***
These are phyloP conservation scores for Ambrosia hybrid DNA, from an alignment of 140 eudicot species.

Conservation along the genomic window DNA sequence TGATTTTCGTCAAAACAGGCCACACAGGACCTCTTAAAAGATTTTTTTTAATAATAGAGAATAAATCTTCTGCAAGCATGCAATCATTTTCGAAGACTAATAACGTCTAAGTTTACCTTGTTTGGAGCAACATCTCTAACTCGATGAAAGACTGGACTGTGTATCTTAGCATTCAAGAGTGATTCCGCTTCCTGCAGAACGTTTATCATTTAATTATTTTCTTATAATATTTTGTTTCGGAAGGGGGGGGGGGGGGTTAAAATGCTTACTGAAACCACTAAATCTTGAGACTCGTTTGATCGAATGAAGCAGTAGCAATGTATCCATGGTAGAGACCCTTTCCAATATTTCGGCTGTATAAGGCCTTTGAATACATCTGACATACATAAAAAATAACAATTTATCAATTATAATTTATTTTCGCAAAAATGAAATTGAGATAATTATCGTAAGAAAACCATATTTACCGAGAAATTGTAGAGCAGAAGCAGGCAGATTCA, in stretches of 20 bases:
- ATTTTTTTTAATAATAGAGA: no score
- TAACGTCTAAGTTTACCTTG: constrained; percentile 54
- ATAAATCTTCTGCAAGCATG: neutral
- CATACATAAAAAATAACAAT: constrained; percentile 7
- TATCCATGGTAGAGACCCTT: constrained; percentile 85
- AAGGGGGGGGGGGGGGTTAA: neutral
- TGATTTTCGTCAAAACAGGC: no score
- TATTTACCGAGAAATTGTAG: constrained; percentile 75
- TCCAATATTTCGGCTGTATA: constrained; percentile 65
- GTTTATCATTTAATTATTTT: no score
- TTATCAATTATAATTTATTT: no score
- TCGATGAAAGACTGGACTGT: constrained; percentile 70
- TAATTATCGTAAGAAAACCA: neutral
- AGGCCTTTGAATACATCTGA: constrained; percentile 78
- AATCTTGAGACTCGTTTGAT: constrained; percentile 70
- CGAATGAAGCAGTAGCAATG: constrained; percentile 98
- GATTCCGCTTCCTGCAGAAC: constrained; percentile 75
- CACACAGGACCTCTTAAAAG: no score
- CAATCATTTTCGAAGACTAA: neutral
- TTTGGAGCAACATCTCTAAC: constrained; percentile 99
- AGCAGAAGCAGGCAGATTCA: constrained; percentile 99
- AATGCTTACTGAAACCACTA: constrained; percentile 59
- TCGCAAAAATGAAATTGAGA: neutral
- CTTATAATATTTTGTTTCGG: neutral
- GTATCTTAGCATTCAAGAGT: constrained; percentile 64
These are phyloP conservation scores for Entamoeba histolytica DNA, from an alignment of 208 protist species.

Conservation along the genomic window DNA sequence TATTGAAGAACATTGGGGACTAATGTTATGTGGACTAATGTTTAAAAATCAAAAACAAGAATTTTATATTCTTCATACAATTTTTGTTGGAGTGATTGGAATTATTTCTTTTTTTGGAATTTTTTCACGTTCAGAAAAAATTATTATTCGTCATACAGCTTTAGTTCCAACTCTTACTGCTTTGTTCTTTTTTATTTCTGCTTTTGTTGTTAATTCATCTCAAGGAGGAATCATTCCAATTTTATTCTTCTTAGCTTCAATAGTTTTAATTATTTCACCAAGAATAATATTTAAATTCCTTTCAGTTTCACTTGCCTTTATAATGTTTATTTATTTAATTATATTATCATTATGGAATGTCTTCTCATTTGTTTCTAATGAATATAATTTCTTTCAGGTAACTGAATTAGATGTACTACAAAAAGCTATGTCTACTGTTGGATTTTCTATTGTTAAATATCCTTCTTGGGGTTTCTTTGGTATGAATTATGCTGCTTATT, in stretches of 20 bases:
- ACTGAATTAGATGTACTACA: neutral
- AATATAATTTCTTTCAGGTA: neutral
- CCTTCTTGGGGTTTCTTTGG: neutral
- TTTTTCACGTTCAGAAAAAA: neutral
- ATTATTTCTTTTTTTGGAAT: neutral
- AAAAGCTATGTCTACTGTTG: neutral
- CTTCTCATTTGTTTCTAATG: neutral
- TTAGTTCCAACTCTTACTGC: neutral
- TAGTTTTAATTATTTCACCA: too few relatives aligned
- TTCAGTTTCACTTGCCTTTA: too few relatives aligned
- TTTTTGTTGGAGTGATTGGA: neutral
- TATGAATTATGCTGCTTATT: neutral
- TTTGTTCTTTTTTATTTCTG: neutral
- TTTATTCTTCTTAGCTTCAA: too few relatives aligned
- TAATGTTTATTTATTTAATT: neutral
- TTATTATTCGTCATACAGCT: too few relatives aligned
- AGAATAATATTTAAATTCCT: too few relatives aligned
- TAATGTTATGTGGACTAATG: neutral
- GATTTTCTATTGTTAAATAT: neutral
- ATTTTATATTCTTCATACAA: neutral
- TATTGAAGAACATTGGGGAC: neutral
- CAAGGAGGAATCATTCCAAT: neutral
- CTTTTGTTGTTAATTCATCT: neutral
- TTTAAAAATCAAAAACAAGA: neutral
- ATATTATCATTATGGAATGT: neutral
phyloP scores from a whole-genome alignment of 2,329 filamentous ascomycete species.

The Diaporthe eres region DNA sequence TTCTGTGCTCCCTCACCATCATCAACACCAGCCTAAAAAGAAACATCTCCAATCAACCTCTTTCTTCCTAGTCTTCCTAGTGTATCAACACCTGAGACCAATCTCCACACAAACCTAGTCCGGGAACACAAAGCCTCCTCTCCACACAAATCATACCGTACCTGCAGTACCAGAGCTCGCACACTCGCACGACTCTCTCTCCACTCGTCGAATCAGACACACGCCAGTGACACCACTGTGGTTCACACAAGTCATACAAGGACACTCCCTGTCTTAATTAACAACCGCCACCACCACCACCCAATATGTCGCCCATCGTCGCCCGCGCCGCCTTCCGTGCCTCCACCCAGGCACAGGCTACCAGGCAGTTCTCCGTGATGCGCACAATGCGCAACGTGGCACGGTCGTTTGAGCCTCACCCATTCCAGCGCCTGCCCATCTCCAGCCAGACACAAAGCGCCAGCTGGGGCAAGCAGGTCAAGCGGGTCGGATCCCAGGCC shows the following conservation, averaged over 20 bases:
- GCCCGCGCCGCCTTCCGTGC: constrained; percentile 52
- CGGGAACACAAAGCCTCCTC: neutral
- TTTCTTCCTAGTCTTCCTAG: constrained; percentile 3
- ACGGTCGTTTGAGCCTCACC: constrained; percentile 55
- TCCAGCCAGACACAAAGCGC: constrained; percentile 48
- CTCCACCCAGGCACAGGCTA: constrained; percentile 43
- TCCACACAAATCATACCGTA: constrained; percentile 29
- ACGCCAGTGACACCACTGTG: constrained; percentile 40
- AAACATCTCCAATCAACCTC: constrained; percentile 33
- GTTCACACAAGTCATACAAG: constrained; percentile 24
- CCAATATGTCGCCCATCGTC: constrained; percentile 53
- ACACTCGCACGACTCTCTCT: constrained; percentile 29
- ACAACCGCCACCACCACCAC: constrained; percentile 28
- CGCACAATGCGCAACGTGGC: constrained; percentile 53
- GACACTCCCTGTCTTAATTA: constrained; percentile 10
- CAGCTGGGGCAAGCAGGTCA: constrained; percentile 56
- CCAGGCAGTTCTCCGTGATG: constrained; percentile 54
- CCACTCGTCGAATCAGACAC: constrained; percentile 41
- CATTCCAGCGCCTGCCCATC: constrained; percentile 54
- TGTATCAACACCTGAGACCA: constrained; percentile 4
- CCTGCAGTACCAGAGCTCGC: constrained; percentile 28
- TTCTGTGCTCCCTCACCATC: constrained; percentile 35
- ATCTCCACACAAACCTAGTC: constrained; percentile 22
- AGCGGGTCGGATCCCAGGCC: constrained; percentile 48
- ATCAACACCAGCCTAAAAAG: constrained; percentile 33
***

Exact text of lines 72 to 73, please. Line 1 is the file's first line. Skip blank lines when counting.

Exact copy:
- CAGCTGGGGCAAGCAGGTCA: constrained; percentile 56
- CCAGGCAGTTCTCCGTGATG: constrained; percentile 54